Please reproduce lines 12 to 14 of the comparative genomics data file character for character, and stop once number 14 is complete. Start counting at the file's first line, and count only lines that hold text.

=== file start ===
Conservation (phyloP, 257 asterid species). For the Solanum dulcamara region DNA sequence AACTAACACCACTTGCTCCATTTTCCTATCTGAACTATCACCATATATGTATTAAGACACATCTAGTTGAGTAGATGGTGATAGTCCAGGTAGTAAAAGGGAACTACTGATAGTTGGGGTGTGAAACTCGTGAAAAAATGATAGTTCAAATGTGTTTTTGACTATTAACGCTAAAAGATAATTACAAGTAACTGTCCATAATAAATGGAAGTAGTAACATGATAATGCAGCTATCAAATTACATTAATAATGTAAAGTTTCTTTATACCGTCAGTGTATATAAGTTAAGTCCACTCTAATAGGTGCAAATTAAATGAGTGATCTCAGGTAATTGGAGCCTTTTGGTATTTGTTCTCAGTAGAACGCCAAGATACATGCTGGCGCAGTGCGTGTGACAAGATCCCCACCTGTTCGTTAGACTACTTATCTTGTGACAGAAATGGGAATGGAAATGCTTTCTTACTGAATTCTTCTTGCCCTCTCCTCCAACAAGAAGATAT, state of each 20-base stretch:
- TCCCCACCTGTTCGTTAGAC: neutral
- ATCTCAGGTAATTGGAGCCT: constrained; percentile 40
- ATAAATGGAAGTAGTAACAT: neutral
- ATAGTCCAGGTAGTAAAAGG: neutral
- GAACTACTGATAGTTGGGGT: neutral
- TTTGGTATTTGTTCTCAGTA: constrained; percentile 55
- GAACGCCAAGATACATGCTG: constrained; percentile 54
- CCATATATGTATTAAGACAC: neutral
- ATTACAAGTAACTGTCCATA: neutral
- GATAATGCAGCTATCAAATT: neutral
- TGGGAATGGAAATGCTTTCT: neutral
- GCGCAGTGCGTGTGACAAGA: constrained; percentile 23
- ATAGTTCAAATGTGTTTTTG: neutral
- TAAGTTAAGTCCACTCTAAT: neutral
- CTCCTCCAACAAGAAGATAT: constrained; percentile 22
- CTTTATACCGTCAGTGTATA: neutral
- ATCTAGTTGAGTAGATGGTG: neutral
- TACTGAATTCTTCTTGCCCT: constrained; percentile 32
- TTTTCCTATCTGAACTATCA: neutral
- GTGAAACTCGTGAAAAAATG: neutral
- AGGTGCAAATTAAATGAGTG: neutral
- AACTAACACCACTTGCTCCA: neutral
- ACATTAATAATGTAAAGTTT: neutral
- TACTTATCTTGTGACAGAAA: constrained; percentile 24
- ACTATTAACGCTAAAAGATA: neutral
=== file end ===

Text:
- TGGGAATGGAAATGCTTTCT: neutral
- GCGCAGTGCGTGTGACAAGA: constrained; percentile 23
- ATAGTTCAAATGTGTTTTTG: neutral